Click here to read how to do an annual financial audit!
3. Update your debt repayment plan.
If you have debt, how is your progress going on paying it off? Are you on track or have you fallen behind?
It can be scary to have a huge number hanging over your head that you have to pay back. My debt at its highest was $25,000. And while that might be less than the average student loan debt in 2019 of $31,172, it’s still a large number.
Early on in my adult life I decided that I needed to prioritize paying it off. It took different sacrifices so that I could double and triple my payments. But the financial freedom I have now was worth it. I cried nearly every time I had to make a payment on my debt. I couldn’t wait for it to be gone.
If you’re not on track to pay off your debt or aren’t paying it off as aggressively as you would like, do some financial modeling to figure out a payment plan that helps you reach your payoff goals and also still enjoy your life with.
4. Set a goal for where you want to end next year with your finances.
One of my favorite parts of looking over my finances is picking goals for next year. Most of my goals are income and savings goals truth be told.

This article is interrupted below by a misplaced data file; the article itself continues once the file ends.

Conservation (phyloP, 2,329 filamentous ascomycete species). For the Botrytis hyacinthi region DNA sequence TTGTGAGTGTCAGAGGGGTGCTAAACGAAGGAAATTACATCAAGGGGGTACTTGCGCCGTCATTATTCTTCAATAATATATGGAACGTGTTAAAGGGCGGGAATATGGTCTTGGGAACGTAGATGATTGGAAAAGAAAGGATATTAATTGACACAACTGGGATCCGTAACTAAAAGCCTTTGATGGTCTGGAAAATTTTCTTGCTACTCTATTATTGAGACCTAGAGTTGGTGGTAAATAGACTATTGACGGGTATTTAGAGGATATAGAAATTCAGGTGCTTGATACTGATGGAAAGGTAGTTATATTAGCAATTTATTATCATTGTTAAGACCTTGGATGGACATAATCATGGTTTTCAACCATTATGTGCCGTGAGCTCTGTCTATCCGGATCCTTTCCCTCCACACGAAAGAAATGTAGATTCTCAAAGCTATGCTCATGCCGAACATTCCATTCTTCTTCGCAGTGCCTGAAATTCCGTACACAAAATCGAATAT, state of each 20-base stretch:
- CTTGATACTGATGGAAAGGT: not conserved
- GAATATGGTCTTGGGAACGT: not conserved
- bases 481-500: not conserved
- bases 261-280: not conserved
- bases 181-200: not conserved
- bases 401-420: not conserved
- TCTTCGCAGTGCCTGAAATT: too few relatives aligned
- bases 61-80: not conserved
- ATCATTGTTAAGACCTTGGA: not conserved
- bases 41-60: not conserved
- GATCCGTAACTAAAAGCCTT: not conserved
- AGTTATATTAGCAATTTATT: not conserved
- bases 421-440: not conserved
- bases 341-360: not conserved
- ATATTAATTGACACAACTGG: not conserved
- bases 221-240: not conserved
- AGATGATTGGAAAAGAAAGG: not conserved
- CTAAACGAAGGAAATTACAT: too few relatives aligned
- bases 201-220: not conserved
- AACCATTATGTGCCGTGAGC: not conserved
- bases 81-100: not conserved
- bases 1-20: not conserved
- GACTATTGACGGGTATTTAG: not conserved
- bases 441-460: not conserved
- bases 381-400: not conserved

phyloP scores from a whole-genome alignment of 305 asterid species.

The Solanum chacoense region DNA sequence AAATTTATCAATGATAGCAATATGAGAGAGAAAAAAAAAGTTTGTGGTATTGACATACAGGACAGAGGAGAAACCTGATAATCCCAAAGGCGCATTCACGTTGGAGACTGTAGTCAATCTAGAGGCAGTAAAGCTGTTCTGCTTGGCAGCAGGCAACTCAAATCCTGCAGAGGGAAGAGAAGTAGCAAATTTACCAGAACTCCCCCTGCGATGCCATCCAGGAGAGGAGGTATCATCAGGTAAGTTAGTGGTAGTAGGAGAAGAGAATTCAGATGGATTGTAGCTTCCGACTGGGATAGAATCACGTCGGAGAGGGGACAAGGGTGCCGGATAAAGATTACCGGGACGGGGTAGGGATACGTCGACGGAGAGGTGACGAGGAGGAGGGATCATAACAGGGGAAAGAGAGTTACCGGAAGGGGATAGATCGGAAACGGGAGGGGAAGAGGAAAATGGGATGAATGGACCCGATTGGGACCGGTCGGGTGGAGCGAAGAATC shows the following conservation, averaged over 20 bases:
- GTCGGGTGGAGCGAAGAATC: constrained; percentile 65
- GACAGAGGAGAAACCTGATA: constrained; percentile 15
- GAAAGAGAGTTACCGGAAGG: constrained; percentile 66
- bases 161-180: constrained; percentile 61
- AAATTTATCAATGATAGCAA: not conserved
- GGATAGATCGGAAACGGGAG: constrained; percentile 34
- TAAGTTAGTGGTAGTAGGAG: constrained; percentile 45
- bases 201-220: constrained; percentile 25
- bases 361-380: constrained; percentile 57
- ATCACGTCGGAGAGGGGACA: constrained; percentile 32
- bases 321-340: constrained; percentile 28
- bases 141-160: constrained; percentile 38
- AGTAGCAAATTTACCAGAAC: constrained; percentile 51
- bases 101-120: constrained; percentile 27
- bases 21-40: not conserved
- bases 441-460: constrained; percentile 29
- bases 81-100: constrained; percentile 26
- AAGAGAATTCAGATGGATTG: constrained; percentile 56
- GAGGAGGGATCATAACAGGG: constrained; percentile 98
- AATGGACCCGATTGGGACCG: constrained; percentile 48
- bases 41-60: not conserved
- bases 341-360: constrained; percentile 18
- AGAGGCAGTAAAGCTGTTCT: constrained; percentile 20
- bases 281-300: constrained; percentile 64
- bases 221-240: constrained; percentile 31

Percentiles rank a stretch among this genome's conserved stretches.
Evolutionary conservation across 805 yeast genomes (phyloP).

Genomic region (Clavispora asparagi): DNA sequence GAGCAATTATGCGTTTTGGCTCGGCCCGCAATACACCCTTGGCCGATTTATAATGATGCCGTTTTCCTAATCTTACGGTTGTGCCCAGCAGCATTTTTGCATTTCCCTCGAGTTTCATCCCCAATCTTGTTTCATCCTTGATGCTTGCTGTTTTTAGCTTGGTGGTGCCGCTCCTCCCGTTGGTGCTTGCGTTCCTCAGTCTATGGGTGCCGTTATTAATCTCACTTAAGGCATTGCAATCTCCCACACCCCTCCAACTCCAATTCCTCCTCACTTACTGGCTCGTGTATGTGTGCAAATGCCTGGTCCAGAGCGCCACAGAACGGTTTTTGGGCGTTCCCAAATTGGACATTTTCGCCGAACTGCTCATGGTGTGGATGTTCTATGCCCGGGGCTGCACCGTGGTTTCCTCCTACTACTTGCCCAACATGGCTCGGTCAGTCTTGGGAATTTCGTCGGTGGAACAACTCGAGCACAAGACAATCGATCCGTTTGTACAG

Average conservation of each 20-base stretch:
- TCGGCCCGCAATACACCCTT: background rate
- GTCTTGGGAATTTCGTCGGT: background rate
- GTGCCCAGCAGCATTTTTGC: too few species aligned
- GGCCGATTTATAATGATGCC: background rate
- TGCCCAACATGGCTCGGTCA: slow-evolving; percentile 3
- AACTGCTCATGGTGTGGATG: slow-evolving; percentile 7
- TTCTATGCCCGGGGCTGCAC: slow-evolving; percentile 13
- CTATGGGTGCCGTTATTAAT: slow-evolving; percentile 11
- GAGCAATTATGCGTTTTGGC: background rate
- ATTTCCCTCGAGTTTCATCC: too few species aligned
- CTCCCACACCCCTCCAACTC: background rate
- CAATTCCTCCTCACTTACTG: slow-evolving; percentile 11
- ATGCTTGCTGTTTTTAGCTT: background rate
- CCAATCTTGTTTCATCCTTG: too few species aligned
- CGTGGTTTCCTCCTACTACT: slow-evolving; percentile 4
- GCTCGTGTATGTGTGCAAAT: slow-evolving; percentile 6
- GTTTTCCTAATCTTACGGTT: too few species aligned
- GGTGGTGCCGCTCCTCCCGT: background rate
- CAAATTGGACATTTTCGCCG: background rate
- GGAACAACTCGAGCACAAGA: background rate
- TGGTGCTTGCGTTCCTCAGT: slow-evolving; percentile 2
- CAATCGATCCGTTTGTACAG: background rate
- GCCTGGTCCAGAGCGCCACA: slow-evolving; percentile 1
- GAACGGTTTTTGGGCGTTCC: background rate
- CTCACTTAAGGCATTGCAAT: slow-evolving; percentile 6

I always love reviewing what I achieved in the past year and devising a growth strategy for how to reach my goals next year.
Do I always hit them? No. But I usually get pretty close. And having these goals gives me something to work towards and strive for.
I also like to set other goals too like using up as many beauty products as I can or planning a big trip to celebrate my 30th birthday next summer.
5. Plan for a no-spend January.
A lot of us end December with a financial hangover of sorts. We’re all spent out from the holidays — figuratively, financially, and many times, quite literally too! A no-spend January is an excellent way to start the year. Erica from Coming Up Roses has an excellent guide on How To Do a No-Spend Challenge.
I’ve done no-spend Januarys and Februarys in past years. It’s interesting to start the year off with a challenge that keeps me from spending unnecessarily. During the holiday season we are often spending a lot of money and that can roll over into January and beyond if we’re not mindful.
6. Check your credit report.
Checking your credit report is one of those things you should be doing at least once per year but many people forget to do so.